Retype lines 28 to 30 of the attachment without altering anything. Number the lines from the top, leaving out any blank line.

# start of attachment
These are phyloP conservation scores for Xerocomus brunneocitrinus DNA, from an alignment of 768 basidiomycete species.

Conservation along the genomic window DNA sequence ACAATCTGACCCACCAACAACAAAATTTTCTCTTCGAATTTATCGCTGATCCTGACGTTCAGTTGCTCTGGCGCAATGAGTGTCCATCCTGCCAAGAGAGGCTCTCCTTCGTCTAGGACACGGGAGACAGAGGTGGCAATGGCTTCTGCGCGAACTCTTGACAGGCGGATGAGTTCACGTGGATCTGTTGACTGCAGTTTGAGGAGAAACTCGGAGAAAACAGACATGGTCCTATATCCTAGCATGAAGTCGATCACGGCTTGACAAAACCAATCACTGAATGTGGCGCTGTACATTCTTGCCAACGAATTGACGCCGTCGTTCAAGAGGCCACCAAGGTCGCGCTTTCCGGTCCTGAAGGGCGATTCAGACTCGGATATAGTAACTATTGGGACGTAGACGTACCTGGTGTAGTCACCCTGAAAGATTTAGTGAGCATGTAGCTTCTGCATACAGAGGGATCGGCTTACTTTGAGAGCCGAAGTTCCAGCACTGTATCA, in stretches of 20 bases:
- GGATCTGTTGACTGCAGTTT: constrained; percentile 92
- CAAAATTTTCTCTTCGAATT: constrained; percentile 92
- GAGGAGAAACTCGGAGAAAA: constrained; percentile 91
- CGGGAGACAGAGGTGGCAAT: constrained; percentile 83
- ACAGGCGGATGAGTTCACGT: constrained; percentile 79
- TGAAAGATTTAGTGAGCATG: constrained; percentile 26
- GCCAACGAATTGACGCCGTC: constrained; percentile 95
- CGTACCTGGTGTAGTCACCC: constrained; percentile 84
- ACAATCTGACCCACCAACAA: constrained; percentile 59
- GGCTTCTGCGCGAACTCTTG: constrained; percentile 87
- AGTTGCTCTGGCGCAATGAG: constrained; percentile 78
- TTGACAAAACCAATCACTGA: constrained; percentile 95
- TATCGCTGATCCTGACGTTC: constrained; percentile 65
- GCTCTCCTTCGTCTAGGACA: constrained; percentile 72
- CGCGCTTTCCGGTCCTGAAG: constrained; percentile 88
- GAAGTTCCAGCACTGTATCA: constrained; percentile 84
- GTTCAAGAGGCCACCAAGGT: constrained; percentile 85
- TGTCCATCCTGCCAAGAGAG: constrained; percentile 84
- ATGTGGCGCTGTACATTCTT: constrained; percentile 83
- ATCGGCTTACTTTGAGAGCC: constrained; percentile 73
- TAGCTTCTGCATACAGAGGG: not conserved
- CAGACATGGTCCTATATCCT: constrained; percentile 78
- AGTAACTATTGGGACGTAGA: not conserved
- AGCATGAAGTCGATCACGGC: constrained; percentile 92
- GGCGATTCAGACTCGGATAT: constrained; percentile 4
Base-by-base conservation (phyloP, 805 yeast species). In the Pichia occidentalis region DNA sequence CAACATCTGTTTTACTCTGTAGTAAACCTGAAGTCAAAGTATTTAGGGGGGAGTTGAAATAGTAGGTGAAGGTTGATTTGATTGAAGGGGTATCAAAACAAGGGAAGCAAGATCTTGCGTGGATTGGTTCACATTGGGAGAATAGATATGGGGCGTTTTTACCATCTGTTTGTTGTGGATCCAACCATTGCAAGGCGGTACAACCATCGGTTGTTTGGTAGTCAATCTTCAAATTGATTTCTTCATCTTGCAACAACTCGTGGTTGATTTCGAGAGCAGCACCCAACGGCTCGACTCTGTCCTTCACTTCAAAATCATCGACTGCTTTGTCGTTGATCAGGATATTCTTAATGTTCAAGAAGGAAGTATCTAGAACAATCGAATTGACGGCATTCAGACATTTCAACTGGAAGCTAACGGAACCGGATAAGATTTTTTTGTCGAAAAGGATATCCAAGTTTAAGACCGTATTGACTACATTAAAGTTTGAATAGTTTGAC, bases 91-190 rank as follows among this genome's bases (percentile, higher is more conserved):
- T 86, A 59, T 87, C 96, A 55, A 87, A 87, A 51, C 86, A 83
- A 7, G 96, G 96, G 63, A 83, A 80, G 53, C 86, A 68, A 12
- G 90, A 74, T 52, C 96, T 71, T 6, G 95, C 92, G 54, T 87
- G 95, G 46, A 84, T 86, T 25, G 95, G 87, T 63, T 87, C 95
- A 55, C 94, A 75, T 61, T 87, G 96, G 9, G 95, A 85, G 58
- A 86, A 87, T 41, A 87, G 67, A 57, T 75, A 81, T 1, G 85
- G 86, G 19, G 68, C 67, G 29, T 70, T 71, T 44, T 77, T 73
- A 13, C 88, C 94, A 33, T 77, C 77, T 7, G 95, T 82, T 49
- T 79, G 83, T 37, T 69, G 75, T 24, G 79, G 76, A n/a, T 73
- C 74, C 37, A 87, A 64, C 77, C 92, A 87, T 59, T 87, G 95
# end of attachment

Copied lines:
Base-by-base conservation (phyloP, 805 yeast species). In the Pichia occidentalis region DNA sequence CAACATCTGTTTTACTCTGTAGTAAACCTGAAGTCAAAGTATTTAGGGGGGAGTTGAAATAGTAGGTGAAGGTTGATTTGATTGAAGGGGTATCAAAACAAGGGAAGCAAGATCTTGCGTGGATTGGTTCACATTGGGAGAATAGATATGGGGCGTTTTTACCATCTGTTTGTTGTGGATCCAACCATTGCAAGGCGGTACAACCATCGGTTGTTTGGTAGTCAATCTTCAAATTGATTTCTTCATCTTGCAACAACTCGTGGTTGATTTCGAGAGCAGCACCCAACGGCTCGACTCTGTCCTTCACTTCAAAATCATCGACTGCTTTGTCGTTGATCAGGATATTCTTAATGTTCAAGAAGGAAGTATCTAGAACAATCGAATTGACGGCATTCAGACATTTCAACTGGAAGCTAACGGAACCGGATAAGATTTTTTTGTCGAAAAGGATATCCAAGTTTAAGACCGTATTGACTACATTAAAGTTTGAATAGTTTGAC, bases 91-190 rank as follows among this genome's bases (percentile, higher is more conserved):
- T 86, A 59, T 87, C 96, A 55, A 87, A 87, A 51, C 86, A 83
- A 7, G 96, G 96, G 63, A 83, A 80, G 53, C 86, A 68, A 12